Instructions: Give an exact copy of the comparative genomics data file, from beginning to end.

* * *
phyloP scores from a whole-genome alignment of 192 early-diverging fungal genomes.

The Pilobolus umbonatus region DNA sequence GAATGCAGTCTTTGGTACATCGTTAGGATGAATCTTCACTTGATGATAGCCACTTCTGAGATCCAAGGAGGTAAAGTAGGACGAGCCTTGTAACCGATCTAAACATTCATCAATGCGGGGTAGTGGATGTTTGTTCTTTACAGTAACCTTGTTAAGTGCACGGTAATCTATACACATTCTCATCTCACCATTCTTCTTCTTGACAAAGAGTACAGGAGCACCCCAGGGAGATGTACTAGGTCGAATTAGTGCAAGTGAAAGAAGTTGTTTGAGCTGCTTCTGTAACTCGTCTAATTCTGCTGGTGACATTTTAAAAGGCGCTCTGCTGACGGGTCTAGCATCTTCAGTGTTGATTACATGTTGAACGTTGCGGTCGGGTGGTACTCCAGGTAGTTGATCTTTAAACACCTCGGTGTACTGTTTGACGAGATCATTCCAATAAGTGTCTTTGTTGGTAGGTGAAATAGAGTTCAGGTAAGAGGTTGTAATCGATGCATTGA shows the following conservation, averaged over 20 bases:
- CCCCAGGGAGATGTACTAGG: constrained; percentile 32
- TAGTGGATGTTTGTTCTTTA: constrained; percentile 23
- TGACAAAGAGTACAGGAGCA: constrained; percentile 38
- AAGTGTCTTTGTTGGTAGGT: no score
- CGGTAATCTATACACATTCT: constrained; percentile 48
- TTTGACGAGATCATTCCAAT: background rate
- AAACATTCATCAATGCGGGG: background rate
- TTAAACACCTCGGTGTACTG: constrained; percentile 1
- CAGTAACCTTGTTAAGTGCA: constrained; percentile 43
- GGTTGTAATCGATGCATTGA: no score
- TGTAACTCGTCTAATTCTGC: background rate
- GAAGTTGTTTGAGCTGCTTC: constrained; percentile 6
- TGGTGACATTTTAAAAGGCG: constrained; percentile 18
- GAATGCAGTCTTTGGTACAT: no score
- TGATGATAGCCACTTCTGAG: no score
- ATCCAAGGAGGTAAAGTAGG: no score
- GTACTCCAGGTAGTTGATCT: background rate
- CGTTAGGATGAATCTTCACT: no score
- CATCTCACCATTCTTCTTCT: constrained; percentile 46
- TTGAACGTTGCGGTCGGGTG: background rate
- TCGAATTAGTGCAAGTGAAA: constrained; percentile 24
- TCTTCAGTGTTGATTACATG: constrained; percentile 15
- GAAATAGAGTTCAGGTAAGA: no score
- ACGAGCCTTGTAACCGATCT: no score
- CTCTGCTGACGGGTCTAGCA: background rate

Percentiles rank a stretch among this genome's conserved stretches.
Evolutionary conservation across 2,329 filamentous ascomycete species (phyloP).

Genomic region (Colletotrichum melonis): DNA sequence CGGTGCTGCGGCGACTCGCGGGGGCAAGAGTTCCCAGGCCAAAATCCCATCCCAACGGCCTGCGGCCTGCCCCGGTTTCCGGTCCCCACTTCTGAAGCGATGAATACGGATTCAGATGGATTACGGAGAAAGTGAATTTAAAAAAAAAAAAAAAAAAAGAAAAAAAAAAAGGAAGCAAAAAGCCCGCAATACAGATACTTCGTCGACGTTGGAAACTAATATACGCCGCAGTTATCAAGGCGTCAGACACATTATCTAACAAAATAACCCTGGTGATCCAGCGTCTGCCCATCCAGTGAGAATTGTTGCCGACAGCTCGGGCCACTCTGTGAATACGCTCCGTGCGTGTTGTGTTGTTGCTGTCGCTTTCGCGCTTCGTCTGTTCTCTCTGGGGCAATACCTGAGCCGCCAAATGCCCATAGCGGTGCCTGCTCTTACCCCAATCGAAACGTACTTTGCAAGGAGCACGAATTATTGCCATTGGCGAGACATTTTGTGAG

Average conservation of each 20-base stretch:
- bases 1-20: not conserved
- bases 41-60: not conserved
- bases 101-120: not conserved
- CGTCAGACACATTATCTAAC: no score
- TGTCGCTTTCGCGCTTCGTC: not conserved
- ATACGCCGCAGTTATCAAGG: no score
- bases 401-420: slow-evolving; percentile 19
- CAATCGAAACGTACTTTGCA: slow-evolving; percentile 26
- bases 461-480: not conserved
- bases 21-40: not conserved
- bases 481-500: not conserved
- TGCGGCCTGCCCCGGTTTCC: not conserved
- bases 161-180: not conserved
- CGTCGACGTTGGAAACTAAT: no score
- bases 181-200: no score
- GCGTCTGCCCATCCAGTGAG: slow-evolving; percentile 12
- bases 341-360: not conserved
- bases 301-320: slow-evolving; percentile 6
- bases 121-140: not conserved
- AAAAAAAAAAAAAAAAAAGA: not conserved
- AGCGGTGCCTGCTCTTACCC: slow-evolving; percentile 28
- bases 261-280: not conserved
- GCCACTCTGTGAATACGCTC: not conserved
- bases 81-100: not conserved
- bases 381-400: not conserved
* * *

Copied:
phyloP scores from a whole-genome alignment of 192 early-diverging fungal genomes.

The Pilobolus umbonatus region DNA sequence GAATGCAGTCTTTGGTACATCGTTAGGATGAATCTTCACTTGATGATAGCCACTTCTGAGATCCAAGGAGGTAAAGTAGGACGAGCCTTGTAACCGATCTAAACATTCATCAATGCGGGGTAGTGGATGTTTGTTCTTTACAGTAACCTTGTTAAGTGCACGGTAATCTATACACATTCTCATCTCACCATTCTTCTTCTTGACAAAGAGTACAGGAGCACCCCAGGGAGATGTACTAGGTCGAATTAGTGCAAGTGAAAGAAGTTGTTTGAGCTGCTTCTGTAACTCGTCTAATTCTGCTGGTGACATTTTAAAAGGCGCTCTGCTGACGGGTCTAGCATCTTCAGTGTTGATTACATGTTGAACGTTGCGGTCGGGTGGTACTCCAGGTAGTTGATCTTTAAACACCTCGGTGTACTGTTTGACGAGATCATTCCAATAAGTGTCTTTGTTGGTAGGTGAAATAGAGTTCAGGTAAGAGGTTGTAATCGATGCATTGA shows the following conservation, averaged over 20 bases:
- CCCCAGGGAGATGTACTAGG: constrained; percentile 32
- TAGTGGATGTTTGTTCTTTA: constrained; percentile 23
- TGACAAAGAGTACAGGAGCA: constrained; percentile 38
- AAGTGTCTTTGTTGGTAGGT: no score
- CGGTAATCTATACACATTCT: constrained; percentile 48
- TTTGACGAGATCATTCCAAT: background rate
- AAACATTCATCAATGCGGGG: background rate
- TTAAACACCTCGGTGTACTG: constrained; percentile 1
- CAGTAACCTTGTTAAGTGCA: constrained; percentile 43
- GGTTGTAATCGATGCATTGA: no score
- TGTAACTCGTCTAATTCTGC: background rate
- GAAGTTGTTTGAGCTGCTTC: constrained; percentile 6
- TGGTGACATTTTAAAAGGCG: constrained; percentile 18
- GAATGCAGTCTTTGGTACAT: no score
- TGATGATAGCCACTTCTGAG: no score
- ATCCAAGGAGGTAAAGTAGG: no score
- GTACTCCAGGTAGTTGATCT: background rate
- CGTTAGGATGAATCTTCACT: no score
- CATCTCACCATTCTTCTTCT: constrained; percentile 46
- TTGAACGTTGCGGTCGGGTG: background rate
- TCGAATTAGTGCAAGTGAAA: constrained; percentile 24
- TCTTCAGTGTTGATTACATG: constrained; percentile 15
- GAAATAGAGTTCAGGTAAGA: no score
- ACGAGCCTTGTAACCGATCT: no score
- CTCTGCTGACGGGTCTAGCA: background rate

Percentiles rank a stretch among this genome's conserved stretches.
Evolutionary conservation across 2,329 filamentous ascomycete species (phyloP).

Genomic region (Colletotrichum melonis): DNA sequence CGGTGCTGCGGCGACTCGCGGGGGCAAGAGTTCCCAGGCCAAAATCCCATCCCAACGGCCTGCGGCCTGCCCCGGTTTCCGGTCCCCACTTCTGAAGCGATGAATACGGATTCAGATGGATTACGGAGAAAGTGAATTTAAAAAAAAAAAAAAAAAAAGAAAAAAAAAAAGGAAGCAAAAAGCCCGCAATACAGATACTTCGTCGACGTTGGAAACTAATATACGCCGCAGTTATCAAGGCGTCAGACACATTATCTAACAAAATAACCCTGGTGATCCAGCGTCTGCCCATCCAGTGAGAATTGTTGCCGACAGCTCGGGCCACTCTGTGAATACGCTCCGTGCGTGTTGTGTTGTTGCTGTCGCTTTCGCGCTTCGTCTGTTCTCTCTGGGGCAATACCTGAGCCGCCAAATGCCCATAGCGGTGCCTGCTCTTACCCCAATCGAAACGTACTTTGCAAGGAGCACGAATTATTGCCATTGGCGAGACATTTTGTGAG

Average conservation of each 20-base stretch:
- bases 1-20: not conserved
- bases 41-60: not conserved
- bases 101-120: not conserved
- CGTCAGACACATTATCTAAC: no score
- TGTCGCTTTCGCGCTTCGTC: not conserved
- ATACGCCGCAGTTATCAAGG: no score
- bases 401-420: slow-evolving; percentile 19
- CAATCGAAACGTACTTTGCA: slow-evolving; percentile 26
- bases 461-480: not conserved
- bases 21-40: not conserved
- bases 481-500: not conserved
- TGCGGCCTGCCCCGGTTTCC: not conserved
- bases 161-180: not conserved
- CGTCGACGTTGGAAACTAAT: no score
- bases 181-200: no score
- GCGTCTGCCCATCCAGTGAG: slow-evolving; percentile 12
- bases 341-360: not conserved
- bases 301-320: slow-evolving; percentile 6
- bases 121-140: not conserved
- AAAAAAAAAAAAAAAAAAGA: not conserved
- AGCGGTGCCTGCTCTTACCC: slow-evolving; percentile 28
- bases 261-280: not conserved
- GCCACTCTGTGAATACGCTC: not conserved
- bases 81-100: not conserved
- bases 381-400: not conserved